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Paschasius Radbertus' funeral oration for Wala of Corbie
Authors: Mayke de Jong and Justin Lake

This book presents a new and accessible translation of a well-known yet enigmatic text: the ‘Epitaph for Arsenius’ by the monk and scholar Paschasius Radbertus (Radbert) of Corbie. This monastic dialogue, with the author in the role of narrator, plunges the reader directly into the turmoil of ninth-century religion and politics. ‘Arsenius’ was the nickname of Wala, a member of the Carolingian family who in the 830s became involved in the rebellions against Louis the Pious. Exiled from the court, Wala/Arsenius died Italy in 836. Casting both Wala and himself in the role of the prophet Jeremiah, Radbert chose the medium of the epitaph (funeral oration) to deliver a polemical attack, not just on Wala’s enemies, but also on his own.

Abstract only
Mayke de Jong and Justin Lake

, Paschasius Radbertus ( c . 790– c . 860), a monk of Corbie, wrote this spirited defence of his beloved master in two phases. The Epitaphium ’s first book originated not long after Wala’s death in 836, when Radbert (as we shall call him) was a prominent member of his community, but also in a difficult position because of his close ties with Wala, who was accused of having been disloyal to his emperor, Louis the Pious. Radbert only added a second book about two decades later, in the mid-850s. By then, he was an elderly man who had been forced to resign as abbot of Corbie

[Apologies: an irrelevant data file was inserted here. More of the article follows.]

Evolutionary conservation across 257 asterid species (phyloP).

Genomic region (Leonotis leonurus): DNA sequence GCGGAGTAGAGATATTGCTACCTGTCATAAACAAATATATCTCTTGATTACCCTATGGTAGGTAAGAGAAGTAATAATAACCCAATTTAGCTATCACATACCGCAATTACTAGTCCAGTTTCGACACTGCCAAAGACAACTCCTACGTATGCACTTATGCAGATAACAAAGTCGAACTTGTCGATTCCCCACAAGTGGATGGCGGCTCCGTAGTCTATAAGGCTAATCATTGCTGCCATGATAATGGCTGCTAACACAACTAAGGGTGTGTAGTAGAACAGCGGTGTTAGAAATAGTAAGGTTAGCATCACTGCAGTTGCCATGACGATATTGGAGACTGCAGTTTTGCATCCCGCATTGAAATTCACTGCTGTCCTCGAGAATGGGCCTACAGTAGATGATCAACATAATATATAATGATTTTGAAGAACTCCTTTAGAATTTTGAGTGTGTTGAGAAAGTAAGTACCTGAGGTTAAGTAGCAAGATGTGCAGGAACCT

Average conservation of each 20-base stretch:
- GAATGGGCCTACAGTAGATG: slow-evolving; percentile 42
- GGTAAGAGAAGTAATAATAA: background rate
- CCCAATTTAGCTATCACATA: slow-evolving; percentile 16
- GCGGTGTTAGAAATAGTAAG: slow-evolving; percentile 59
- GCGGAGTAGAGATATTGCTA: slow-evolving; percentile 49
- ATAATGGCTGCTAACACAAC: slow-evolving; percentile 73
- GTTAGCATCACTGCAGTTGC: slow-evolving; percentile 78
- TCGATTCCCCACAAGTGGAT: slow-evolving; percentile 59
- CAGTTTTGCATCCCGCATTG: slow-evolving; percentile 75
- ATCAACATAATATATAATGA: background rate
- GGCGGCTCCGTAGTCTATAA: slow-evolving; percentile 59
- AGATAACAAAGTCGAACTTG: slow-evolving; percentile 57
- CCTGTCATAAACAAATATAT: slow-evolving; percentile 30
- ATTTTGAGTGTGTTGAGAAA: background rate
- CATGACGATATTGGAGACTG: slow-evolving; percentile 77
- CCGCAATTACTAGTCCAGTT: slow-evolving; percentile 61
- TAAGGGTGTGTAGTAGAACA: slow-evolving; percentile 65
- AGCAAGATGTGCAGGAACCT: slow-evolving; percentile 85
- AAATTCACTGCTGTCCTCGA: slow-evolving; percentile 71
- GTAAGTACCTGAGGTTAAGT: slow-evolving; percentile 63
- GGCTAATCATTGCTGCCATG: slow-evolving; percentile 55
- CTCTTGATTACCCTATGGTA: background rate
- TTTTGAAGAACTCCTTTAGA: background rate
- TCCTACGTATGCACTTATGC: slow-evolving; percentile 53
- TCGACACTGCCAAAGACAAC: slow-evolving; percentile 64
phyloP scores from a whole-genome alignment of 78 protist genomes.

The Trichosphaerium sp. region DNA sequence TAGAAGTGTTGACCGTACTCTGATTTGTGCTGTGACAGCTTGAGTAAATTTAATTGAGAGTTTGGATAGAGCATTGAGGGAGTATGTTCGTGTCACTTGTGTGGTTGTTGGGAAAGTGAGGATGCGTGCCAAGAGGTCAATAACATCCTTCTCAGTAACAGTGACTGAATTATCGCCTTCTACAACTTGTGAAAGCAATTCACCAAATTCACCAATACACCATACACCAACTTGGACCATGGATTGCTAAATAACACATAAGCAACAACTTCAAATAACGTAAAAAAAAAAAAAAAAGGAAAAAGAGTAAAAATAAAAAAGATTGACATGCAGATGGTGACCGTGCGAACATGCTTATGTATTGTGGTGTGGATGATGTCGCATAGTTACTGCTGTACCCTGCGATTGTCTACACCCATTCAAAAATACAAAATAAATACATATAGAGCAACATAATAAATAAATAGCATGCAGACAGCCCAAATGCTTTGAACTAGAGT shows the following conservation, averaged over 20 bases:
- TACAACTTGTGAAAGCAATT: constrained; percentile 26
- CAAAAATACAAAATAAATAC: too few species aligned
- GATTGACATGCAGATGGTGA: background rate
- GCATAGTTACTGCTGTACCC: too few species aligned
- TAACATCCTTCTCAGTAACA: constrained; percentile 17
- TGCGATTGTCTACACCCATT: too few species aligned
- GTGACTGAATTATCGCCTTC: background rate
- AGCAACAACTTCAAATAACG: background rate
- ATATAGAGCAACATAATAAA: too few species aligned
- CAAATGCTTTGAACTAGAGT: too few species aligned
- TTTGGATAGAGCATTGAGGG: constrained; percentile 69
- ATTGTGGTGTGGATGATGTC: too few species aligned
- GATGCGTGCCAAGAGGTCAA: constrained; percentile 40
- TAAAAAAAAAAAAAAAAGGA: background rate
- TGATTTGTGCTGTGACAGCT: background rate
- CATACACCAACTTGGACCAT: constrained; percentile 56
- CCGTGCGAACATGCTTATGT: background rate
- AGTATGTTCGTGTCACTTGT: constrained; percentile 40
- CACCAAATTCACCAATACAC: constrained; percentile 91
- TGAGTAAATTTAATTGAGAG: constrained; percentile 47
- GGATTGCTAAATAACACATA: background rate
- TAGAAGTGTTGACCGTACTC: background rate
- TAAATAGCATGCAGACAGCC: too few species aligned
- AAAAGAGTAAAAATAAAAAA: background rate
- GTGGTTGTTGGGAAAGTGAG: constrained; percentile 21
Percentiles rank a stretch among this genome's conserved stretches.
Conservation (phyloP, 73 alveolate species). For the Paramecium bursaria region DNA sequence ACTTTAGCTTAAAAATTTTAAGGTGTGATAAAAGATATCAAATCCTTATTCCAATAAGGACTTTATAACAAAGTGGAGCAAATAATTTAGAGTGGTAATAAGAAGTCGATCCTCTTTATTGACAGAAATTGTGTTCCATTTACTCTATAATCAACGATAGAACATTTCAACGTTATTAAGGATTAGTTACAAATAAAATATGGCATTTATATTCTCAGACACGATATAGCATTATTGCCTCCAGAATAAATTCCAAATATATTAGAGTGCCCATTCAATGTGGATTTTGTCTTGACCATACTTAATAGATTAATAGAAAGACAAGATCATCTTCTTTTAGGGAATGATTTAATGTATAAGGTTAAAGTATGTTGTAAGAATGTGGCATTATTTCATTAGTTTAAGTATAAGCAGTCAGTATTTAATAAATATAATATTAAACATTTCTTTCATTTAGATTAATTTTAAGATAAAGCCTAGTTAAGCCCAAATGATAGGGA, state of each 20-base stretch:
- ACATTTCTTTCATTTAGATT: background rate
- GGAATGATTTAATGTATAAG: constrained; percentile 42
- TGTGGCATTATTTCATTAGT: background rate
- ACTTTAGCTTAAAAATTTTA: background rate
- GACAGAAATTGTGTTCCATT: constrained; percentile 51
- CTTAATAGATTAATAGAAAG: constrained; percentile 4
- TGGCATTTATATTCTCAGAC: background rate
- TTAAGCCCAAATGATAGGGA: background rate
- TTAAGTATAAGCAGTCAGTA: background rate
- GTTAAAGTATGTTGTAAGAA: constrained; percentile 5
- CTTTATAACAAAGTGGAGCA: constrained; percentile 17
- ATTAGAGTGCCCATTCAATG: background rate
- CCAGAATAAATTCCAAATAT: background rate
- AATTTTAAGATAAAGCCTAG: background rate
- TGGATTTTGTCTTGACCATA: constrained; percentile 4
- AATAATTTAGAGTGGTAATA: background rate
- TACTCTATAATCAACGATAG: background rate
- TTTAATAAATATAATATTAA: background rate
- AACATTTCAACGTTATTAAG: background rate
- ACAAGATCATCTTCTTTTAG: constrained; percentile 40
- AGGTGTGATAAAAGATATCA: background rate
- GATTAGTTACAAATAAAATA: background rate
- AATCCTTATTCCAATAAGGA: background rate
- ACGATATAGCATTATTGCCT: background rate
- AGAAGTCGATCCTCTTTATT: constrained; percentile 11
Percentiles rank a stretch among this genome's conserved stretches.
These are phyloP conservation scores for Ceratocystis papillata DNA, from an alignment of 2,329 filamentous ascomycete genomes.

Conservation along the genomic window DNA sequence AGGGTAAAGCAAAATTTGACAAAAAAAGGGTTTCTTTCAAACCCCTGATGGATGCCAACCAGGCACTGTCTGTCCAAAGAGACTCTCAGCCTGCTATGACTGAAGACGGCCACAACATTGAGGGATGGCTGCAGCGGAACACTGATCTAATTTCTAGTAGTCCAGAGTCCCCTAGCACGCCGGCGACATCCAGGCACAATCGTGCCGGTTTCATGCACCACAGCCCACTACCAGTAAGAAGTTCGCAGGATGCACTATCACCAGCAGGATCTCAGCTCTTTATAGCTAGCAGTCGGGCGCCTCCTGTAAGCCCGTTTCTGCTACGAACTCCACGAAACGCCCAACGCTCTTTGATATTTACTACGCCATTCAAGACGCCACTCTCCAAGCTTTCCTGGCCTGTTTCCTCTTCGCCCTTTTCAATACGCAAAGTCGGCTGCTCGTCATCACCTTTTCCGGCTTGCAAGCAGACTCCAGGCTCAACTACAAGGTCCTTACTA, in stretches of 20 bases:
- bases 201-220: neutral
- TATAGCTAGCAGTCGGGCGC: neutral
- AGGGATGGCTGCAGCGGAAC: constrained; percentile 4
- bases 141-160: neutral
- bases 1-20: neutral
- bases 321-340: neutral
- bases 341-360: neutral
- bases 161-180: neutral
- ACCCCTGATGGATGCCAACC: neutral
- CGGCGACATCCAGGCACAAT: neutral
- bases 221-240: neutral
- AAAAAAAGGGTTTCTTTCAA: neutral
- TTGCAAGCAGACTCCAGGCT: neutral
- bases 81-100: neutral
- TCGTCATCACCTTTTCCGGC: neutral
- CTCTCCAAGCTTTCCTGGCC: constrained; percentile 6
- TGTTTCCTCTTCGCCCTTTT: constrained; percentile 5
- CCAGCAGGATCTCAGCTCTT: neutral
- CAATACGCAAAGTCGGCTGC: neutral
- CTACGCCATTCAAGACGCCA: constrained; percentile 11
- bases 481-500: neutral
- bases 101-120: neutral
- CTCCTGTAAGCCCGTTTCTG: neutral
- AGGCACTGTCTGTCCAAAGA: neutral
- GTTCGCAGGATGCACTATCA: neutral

in Confronting crisis in the Carolingian empire
Abstract only
Rosamond McKitterick

’s reign made it clear that the Epitaphium Arsenii, or Life of Wala, a major political protagonist in the circle of Louis the Pious, written by Paschasius Radbertus of Corbie, merited a detailed discussion of the political, religious and intellectual context of this extraordinarily sophisticated and subtle text in its own right. Nothing daunted, Mayke set out to provide just such a discussion in her new study, Epitaph for an Era.15 Mayke’s intellectual profile might be seen as that of an adventurous explorer, ever pushing at the boundaries both of political discourse in

in Religious Franks
The making and unmaking of an early medieval relic
Julia M. H. Smith

, John placed the written version of the promise he had given to the papacy upon his accession on top of a crucifix, the four gospels and the sandals of Christ. Then, still holding his text, he vowed full obedience to Rome for the rest of his life.34 Although Nicholas clearly regarded the sandals as a material instantiation of the Lateran’s authority of the highest order, it is unclear how long they had been there. Writing his Commentary on Matthew during the 850s in retirement at Saint-Riquier, Paschasius Radbertus asserted that the sandalia Domini had protected the

in Religious Franks
Inalienability of church property and the sovereignty of a ruler in the ninth century
Stefan Esders and Steffen Patzold

for the discussion of 828/29, which Paschasius Radbertus claimed in his Epitaphium Arsenii to have known. A central theme of the great exhortation, which Radbert places in the mouth of his hero in the context of the discussion at court in the late 820s, is in fact this very subject:  Radbert has his Wala fulminate against the emperor’s access to church property and against the alienation of this property for other, secular aims of imperial rule. In doing so Wala’s criticism derived from the fundamental question of how both ‘orders’ (ordines) within the ecclesia